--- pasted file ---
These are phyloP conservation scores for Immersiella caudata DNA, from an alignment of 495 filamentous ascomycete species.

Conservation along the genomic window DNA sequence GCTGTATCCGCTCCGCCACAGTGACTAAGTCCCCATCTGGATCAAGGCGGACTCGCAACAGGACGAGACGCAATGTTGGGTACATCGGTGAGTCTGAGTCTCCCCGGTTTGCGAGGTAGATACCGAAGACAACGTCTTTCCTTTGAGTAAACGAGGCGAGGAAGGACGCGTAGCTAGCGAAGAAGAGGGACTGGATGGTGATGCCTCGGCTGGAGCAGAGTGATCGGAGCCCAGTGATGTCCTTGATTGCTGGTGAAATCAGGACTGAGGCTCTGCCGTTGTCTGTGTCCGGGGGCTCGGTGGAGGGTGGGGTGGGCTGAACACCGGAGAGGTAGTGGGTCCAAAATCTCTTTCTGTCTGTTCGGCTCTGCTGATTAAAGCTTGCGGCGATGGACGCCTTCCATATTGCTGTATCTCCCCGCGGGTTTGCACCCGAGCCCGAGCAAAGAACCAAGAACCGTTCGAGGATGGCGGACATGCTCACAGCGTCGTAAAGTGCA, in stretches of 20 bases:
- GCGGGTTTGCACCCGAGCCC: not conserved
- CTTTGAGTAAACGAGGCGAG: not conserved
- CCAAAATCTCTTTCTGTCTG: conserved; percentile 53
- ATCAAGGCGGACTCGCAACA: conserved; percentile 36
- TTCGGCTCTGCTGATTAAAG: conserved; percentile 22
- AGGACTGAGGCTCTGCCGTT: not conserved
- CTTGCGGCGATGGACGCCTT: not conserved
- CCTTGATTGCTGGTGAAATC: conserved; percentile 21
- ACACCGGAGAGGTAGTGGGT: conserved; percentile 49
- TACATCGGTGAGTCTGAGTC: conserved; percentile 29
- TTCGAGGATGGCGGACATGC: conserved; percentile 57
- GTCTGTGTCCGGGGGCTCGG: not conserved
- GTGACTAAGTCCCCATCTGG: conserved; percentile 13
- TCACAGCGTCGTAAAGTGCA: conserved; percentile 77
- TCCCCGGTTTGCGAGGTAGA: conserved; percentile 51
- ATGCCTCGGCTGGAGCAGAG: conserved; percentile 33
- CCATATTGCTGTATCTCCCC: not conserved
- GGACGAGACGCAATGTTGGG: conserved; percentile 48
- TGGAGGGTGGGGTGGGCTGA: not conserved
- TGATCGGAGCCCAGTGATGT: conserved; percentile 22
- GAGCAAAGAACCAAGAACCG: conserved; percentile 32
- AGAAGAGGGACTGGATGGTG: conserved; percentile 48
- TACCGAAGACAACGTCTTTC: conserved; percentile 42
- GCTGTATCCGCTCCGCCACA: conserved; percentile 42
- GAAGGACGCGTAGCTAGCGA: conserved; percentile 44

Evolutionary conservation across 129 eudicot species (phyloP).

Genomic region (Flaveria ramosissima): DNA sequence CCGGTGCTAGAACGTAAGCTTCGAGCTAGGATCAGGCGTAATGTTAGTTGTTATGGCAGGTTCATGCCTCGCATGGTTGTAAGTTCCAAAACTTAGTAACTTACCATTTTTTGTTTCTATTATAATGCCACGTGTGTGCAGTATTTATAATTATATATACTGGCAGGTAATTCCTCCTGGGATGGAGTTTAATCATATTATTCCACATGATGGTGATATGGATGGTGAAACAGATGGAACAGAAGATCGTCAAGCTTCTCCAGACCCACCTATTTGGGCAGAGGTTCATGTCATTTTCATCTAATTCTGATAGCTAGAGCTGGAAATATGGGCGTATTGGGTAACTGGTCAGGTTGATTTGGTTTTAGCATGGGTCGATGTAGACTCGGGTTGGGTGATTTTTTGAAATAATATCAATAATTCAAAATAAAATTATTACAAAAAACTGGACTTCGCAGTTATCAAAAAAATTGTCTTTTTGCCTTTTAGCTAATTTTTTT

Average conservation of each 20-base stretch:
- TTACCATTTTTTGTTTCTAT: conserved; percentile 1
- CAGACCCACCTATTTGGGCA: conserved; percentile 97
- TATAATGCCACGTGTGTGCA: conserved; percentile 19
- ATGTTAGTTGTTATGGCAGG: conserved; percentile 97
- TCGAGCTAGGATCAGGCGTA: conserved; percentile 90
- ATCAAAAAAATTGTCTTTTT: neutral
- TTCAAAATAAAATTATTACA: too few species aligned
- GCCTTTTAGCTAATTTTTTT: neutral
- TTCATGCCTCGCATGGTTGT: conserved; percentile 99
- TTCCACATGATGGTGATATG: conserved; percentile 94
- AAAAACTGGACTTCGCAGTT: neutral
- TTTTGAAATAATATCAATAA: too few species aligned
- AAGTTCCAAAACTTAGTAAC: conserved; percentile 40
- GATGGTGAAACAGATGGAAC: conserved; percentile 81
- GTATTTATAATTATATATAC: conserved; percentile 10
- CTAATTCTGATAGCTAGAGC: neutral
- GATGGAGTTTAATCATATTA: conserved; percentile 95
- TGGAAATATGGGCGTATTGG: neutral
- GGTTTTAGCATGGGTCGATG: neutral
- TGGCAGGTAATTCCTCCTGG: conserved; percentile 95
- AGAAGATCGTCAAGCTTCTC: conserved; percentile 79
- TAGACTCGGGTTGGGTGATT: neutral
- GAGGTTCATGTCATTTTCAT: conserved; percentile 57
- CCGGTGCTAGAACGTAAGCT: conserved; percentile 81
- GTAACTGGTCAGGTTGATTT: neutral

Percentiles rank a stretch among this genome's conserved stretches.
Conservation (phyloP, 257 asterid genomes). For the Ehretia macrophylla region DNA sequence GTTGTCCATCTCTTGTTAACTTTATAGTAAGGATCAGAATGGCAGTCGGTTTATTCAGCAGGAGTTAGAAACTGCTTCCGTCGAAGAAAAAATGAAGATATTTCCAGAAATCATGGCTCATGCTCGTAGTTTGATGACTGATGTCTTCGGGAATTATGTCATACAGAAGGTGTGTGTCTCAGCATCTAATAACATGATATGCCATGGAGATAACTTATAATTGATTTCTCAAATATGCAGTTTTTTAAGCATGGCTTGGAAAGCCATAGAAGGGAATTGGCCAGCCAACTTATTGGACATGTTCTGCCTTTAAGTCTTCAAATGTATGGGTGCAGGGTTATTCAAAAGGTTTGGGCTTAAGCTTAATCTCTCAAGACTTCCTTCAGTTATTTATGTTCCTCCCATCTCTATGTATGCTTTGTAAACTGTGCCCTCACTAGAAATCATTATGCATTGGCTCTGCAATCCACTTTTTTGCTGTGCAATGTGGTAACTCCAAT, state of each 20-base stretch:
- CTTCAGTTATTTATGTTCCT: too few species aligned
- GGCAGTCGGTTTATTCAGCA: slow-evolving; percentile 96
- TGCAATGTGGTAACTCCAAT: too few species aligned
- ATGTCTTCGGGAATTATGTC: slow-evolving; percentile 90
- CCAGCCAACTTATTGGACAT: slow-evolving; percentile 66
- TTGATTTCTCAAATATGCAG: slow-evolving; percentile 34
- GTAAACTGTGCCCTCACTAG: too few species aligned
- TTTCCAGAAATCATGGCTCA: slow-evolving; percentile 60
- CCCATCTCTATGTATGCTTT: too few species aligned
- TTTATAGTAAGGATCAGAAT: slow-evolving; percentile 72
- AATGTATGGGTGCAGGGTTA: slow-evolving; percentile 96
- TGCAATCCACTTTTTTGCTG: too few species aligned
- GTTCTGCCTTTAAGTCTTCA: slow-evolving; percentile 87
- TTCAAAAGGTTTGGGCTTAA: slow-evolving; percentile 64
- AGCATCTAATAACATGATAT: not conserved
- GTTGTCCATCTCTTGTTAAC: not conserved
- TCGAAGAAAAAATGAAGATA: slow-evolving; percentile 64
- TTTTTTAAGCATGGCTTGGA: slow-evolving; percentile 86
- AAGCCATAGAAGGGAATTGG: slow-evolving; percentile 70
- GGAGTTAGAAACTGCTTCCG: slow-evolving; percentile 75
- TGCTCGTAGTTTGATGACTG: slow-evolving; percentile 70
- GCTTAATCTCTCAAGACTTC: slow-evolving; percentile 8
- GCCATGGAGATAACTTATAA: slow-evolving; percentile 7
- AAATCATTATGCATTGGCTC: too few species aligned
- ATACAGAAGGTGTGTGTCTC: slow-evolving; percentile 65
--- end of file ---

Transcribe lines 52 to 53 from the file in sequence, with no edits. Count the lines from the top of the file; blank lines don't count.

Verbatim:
- TAGACTCGGGTTGGGTGATT: neutral
- GAGGTTCATGTCATTTTCAT: conserved; percentile 57